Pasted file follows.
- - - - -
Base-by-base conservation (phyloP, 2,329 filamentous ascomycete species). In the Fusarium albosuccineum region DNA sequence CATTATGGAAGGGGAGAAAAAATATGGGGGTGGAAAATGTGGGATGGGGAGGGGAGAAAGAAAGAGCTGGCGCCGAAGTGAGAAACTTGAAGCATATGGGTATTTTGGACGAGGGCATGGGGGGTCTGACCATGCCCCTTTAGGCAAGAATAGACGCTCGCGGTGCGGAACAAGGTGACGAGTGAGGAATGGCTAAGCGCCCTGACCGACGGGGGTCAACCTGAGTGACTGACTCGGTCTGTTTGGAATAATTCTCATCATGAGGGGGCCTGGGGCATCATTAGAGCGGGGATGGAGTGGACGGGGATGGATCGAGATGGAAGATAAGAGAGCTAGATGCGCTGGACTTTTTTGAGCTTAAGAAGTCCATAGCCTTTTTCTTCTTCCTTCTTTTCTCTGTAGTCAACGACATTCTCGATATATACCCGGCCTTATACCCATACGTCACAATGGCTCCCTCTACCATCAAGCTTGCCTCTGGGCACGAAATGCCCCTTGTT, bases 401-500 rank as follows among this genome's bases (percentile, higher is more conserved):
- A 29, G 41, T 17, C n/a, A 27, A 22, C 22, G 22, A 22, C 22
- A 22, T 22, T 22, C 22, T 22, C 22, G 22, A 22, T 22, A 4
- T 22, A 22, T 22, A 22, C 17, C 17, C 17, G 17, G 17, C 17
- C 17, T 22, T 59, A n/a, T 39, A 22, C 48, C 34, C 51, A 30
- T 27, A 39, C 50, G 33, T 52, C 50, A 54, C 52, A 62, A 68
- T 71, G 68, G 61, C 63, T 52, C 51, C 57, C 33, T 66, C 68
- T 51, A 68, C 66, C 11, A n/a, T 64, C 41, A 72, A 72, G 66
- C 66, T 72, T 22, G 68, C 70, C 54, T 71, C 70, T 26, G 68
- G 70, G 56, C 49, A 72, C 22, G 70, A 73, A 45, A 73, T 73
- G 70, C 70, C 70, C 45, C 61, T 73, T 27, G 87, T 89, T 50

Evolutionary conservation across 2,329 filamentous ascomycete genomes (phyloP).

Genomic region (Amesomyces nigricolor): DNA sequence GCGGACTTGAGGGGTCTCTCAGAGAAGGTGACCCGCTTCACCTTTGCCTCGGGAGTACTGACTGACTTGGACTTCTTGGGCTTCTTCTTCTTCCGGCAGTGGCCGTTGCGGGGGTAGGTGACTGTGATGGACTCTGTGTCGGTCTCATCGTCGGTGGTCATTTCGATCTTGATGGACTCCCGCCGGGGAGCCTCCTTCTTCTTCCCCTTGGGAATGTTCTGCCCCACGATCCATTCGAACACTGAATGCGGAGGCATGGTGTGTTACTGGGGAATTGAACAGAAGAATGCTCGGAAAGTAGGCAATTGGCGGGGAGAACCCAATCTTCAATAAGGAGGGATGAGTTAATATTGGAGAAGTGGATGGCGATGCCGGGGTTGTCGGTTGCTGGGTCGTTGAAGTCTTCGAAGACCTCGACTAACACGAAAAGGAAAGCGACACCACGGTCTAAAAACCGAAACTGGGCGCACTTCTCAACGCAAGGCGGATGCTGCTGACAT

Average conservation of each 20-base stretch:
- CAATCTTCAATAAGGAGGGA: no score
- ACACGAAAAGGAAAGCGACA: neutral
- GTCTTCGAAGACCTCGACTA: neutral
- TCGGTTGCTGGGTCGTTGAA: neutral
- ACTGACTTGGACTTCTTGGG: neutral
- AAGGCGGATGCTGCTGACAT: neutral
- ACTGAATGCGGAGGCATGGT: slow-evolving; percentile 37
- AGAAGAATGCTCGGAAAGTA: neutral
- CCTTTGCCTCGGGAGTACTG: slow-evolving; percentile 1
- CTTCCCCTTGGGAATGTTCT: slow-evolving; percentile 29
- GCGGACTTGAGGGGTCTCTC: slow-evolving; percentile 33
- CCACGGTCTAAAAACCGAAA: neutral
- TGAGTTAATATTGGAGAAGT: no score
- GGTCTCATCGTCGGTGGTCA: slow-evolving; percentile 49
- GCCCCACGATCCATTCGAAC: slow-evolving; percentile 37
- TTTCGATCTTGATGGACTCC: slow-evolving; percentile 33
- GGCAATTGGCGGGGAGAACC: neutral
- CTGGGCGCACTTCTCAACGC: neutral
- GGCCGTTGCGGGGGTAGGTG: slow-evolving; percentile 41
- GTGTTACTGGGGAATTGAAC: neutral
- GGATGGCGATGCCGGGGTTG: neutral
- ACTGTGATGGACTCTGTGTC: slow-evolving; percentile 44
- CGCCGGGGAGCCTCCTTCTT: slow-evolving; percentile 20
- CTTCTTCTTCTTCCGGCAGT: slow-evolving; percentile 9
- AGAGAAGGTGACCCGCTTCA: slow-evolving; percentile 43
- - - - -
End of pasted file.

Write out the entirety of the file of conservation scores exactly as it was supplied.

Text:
Base-by-base conservation (phyloP, 2,329 filamentous ascomycete species). In the Fusarium albosuccineum region DNA sequence CATTATGGAAGGGGAGAAAAAATATGGGGGTGGAAAATGTGGGATGGGGAGGGGAGAAAGAAAGAGCTGGCGCCGAAGTGAGAAACTTGAAGCATATGGGTATTTTGGACGAGGGCATGGGGGGTCTGACCATGCCCCTTTAGGCAAGAATAGACGCTCGCGGTGCGGAACAAGGTGACGAGTGAGGAATGGCTAAGCGCCCTGACCGACGGGGGTCAACCTGAGTGACTGACTCGGTCTGTTTGGAATAATTCTCATCATGAGGGGGCCTGGGGCATCATTAGAGCGGGGATGGAGTGGACGGGGATGGATCGAGATGGAAGATAAGAGAGCTAGATGCGCTGGACTTTTTTGAGCTTAAGAAGTCCATAGCCTTTTTCTTCTTCCTTCTTTTCTCTGTAGTCAACGACATTCTCGATATATACCCGGCCTTATACCCATACGTCACAATGGCTCCCTCTACCATCAAGCTTGCCTCTGGGCACGAAATGCCCCTTGTT, bases 401-500 rank as follows among this genome's bases (percentile, higher is more conserved):
- A 29, G 41, T 17, C n/a, A 27, A 22, C 22, G 22, A 22, C 22
- A 22, T 22, T 22, C 22, T 22, C 22, G 22, A 22, T 22, A 4
- T 22, A 22, T 22, A 22, C 17, C 17, C 17, G 17, G 17, C 17
- C 17, T 22, T 59, A n/a, T 39, A 22, C 48, C 34, C 51, A 30
- T 27, A 39, C 50, G 33, T 52, C 50, A 54, C 52, A 62, A 68
- T 71, G 68, G 61, C 63, T 52, C 51, C 57, C 33, T 66, C 68
- T 51, A 68, C 66, C 11, A n/a, T 64, C 41, A 72, A 72, G 66
- C 66, T 72, T 22, G 68, C 70, C 54, T 71, C 70, T 26, G 68
- G 70, G 56, C 49, A 72, C 22, G 70, A 73, A 45, A 73, T 73
- G 70, C 70, C 70, C 45, C 61, T 73, T 27, G 87, T 89, T 50

Evolutionary conservation across 2,329 filamentous ascomycete genomes (phyloP).

Genomic region (Amesomyces nigricolor): DNA sequence GCGGACTTGAGGGGTCTCTCAGAGAAGGTGACCCGCTTCACCTTTGCCTCGGGAGTACTGACTGACTTGGACTTCTTGGGCTTCTTCTTCTTCCGGCAGTGGCCGTTGCGGGGGTAGGTGACTGTGATGGACTCTGTGTCGGTCTCATCGTCGGTGGTCATTTCGATCTTGATGGACTCCCGCCGGGGAGCCTCCTTCTTCTTCCCCTTGGGAATGTTCTGCCCCACGATCCATTCGAACACTGAATGCGGAGGCATGGTGTGTTACTGGGGAATTGAACAGAAGAATGCTCGGAAAGTAGGCAATTGGCGGGGAGAACCCAATCTTCAATAAGGAGGGATGAGTTAATATTGGAGAAGTGGATGGCGATGCCGGGGTTGTCGGTTGCTGGGTCGTTGAAGTCTTCGAAGACCTCGACTAACACGAAAAGGAAAGCGACACCACGGTCTAAAAACCGAAACTGGGCGCACTTCTCAACGCAAGGCGGATGCTGCTGACAT

Average conservation of each 20-base stretch:
- CAATCTTCAATAAGGAGGGA: no score
- ACACGAAAAGGAAAGCGACA: neutral
- GTCTTCGAAGACCTCGACTA: neutral
- TCGGTTGCTGGGTCGTTGAA: neutral
- ACTGACTTGGACTTCTTGGG: neutral
- AAGGCGGATGCTGCTGACAT: neutral
- ACTGAATGCGGAGGCATGGT: slow-evolving; percentile 37
- AGAAGAATGCTCGGAAAGTA: neutral
- CCTTTGCCTCGGGAGTACTG: slow-evolving; percentile 1
- CTTCCCCTTGGGAATGTTCT: slow-evolving; percentile 29
- GCGGACTTGAGGGGTCTCTC: slow-evolving; percentile 33
- CCACGGTCTAAAAACCGAAA: neutral
- TGAGTTAATATTGGAGAAGT: no score
- GGTCTCATCGTCGGTGGTCA: slow-evolving; percentile 49
- GCCCCACGATCCATTCGAAC: slow-evolving; percentile 37
- TTTCGATCTTGATGGACTCC: slow-evolving; percentile 33
- GGCAATTGGCGGGGAGAACC: neutral
- CTGGGCGCACTTCTCAACGC: neutral
- GGCCGTTGCGGGGGTAGGTG: slow-evolving; percentile 41
- GTGTTACTGGGGAATTGAAC: neutral
- GGATGGCGATGCCGGGGTTG: neutral
- ACTGTGATGGACTCTGTGTC: slow-evolving; percentile 44
- CGCCGGGGAGCCTCCTTCTT: slow-evolving; percentile 20
- CTTCTTCTTCTTCCGGCAGT: slow-evolving; percentile 9
- AGAGAAGGTGACCCGCTTCA: slow-evolving; percentile 43